The Story Behind the Xbox Class Action
Jason Gibson, the lawyer who filed a class action lawsuit against Microsoft on behalf of three Xbox Live consumers angered by connectivity issues experienced over the Christmas holidays, is now explaining the reasons for the lawsuit. As reported in Wired, the lawsuit isn't a "get rich quick scheme" for the plaintiffs, but rather, an action to draw attention to a serious issue. However, the article notes that Microsoft has acknowledged the issues with Live and promised to compensate subscribers for outages with a free Xbox Live Arcade game. But that's not enough for Gibson, who says that the damage has already been done. There's more information on the lawsuit at MTV.com.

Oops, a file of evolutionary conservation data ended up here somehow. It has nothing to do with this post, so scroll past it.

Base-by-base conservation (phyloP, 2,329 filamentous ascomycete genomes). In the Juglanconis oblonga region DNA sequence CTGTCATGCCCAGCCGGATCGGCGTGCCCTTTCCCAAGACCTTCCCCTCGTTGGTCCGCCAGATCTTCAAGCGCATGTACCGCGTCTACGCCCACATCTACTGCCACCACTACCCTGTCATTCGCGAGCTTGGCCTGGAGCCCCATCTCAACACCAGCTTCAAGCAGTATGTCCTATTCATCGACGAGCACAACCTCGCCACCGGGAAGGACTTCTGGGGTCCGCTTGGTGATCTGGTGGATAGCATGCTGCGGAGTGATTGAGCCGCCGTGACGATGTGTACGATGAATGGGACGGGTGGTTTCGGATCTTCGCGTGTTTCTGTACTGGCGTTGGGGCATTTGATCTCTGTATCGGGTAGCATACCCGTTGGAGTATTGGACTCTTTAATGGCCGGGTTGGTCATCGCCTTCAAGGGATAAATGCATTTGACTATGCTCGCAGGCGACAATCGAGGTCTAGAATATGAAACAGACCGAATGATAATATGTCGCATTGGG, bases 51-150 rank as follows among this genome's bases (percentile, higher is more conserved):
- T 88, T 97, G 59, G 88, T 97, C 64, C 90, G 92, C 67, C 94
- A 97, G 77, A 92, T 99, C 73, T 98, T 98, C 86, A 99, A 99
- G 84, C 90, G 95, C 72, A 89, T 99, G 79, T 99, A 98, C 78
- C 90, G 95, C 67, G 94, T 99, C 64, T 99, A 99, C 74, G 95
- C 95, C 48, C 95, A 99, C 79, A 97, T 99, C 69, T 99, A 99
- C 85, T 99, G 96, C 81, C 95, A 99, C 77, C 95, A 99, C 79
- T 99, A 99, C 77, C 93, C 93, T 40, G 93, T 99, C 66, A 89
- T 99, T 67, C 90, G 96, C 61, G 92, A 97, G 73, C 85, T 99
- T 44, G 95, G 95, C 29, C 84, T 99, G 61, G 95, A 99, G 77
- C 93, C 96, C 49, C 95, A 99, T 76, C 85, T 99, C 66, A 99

In short, the service is provided "as-is," and any damages are limited to the value of one month of service. Whether a court will allow payment in the form of, say, additional time on Xbox Live or a free game is yet to be seen, but I would imagine that, given the low per user amount involved, Microsoft's remedy would likely be adequate, especially since the outage was not 100% over the time claimed and not too terribly extensive in the grand scheme of things. This is by no means to say the suit is doomed or without merit. There are a number of possible interpretations under which the plaintiffs could succeed, but in general, this seems similar to so many of the other suits levied against the house that Gates built: mostly for profit or for principle.
While I don't know enough about the merits of the suit to comment, I had to chuckle about Gibson's comments that the plaintiffs "aren't out to get rich." That's most likely true -- but what about their lawyers?
Posted by Carolyn Elefant on January 17, 2008 at 03:40 PM | Permalink
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